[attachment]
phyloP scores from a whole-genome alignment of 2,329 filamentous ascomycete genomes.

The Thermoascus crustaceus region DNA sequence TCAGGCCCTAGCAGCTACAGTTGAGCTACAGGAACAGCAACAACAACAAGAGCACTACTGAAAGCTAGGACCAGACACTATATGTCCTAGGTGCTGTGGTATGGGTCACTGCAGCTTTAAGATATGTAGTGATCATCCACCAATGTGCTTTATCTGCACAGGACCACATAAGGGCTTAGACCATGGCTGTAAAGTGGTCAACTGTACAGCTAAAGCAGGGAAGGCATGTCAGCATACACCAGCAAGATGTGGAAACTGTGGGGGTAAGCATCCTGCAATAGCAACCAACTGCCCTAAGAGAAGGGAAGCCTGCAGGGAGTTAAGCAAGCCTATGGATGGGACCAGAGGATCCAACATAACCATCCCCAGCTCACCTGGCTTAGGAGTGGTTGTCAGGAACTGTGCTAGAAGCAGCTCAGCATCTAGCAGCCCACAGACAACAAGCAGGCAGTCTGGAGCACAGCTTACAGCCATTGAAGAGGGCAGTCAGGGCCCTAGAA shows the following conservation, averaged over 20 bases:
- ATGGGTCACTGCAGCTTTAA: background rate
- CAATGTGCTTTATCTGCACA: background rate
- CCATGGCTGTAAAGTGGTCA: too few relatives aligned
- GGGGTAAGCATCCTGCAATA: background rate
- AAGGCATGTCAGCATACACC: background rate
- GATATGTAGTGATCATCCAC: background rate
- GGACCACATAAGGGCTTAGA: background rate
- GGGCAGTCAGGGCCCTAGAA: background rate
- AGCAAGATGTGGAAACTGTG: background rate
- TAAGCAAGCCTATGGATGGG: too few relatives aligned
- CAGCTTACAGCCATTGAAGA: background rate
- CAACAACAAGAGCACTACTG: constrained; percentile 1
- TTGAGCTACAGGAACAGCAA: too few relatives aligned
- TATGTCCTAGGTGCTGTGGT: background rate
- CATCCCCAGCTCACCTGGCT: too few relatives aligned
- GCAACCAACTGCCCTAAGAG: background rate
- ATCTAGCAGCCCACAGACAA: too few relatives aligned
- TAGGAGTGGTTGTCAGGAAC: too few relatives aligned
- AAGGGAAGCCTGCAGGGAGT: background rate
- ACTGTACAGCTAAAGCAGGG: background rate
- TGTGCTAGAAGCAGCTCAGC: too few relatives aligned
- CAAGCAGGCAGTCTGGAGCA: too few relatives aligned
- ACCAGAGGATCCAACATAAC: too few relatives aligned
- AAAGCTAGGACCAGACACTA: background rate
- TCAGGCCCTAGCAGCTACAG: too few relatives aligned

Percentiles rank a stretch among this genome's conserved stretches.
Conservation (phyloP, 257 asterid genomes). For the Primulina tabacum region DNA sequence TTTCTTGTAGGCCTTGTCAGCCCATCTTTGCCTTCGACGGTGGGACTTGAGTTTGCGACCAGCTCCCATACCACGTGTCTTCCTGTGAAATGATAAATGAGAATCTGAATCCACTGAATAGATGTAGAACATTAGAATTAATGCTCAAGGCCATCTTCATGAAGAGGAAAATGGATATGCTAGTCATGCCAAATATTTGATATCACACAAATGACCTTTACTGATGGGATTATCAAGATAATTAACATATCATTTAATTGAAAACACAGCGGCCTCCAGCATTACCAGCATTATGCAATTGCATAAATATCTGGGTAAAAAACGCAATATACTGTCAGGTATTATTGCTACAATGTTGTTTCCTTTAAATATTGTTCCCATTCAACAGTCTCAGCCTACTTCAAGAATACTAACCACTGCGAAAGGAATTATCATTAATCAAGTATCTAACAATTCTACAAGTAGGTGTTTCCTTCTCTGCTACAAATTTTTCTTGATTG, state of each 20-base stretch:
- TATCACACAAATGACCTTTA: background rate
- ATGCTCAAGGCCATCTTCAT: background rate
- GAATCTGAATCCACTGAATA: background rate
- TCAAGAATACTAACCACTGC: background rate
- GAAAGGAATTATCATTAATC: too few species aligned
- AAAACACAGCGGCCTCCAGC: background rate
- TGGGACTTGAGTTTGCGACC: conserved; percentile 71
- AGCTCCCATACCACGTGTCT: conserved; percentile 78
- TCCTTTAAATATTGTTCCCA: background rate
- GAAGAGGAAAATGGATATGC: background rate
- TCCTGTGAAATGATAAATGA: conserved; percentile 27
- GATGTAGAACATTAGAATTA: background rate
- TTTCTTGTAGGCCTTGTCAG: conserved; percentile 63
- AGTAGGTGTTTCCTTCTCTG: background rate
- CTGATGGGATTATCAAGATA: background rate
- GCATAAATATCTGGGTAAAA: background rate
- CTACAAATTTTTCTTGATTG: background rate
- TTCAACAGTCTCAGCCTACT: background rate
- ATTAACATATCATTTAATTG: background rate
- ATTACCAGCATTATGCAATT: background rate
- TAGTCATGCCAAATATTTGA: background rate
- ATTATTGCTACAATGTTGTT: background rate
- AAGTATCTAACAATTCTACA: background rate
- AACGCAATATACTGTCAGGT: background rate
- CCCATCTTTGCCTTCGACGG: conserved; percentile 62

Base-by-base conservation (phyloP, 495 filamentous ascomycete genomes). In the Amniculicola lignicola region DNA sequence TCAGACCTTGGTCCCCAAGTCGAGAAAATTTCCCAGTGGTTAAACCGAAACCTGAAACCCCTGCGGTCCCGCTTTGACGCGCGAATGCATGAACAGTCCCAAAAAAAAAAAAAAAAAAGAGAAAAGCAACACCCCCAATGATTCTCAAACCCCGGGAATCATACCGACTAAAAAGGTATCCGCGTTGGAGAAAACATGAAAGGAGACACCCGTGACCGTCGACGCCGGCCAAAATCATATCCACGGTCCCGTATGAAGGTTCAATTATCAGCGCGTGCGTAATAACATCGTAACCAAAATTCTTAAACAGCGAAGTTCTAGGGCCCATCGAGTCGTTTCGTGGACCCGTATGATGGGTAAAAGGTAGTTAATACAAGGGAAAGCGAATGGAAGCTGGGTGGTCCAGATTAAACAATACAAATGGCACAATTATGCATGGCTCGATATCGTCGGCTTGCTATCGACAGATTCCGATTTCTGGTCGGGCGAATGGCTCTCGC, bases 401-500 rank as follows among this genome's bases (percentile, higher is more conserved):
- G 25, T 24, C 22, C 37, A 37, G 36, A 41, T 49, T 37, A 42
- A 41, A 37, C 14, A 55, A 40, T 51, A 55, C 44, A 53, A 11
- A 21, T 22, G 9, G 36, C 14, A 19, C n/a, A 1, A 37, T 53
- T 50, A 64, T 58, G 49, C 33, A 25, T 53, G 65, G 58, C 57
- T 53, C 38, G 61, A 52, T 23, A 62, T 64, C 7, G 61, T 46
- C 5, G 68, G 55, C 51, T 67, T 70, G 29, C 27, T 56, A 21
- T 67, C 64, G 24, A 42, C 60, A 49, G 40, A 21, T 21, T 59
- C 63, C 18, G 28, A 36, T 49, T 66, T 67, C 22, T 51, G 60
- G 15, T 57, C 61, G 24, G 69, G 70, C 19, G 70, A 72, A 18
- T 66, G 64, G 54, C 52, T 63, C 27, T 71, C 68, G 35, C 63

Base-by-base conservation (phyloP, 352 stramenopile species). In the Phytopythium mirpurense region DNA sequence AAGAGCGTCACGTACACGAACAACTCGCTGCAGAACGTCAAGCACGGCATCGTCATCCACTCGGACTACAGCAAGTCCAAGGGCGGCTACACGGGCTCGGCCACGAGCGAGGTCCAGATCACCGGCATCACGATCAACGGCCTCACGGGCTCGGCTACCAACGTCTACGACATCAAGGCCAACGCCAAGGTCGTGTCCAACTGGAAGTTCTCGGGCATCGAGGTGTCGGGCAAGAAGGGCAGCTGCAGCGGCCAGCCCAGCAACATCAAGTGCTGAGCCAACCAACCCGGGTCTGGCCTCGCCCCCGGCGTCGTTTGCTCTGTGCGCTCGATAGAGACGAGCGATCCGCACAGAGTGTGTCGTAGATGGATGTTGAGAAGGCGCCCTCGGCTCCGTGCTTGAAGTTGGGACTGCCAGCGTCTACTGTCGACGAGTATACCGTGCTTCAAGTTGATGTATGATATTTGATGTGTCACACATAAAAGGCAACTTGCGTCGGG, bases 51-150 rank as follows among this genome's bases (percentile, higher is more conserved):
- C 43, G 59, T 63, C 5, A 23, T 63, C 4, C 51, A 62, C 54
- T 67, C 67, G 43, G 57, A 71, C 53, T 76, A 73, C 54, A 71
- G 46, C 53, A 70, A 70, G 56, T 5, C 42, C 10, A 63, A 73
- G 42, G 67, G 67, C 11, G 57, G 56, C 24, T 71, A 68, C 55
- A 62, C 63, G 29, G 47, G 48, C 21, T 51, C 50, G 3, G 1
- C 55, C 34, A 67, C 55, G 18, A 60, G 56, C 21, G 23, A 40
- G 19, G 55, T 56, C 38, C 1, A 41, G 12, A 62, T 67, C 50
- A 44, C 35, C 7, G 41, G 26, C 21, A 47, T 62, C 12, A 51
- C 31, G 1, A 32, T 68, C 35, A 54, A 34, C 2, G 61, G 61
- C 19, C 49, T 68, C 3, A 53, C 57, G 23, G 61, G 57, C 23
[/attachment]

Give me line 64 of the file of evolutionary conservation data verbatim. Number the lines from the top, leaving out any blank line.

- G 15, T 57, C 61, G 24, G 69, G 70, C 19, G 70, A 72, A 18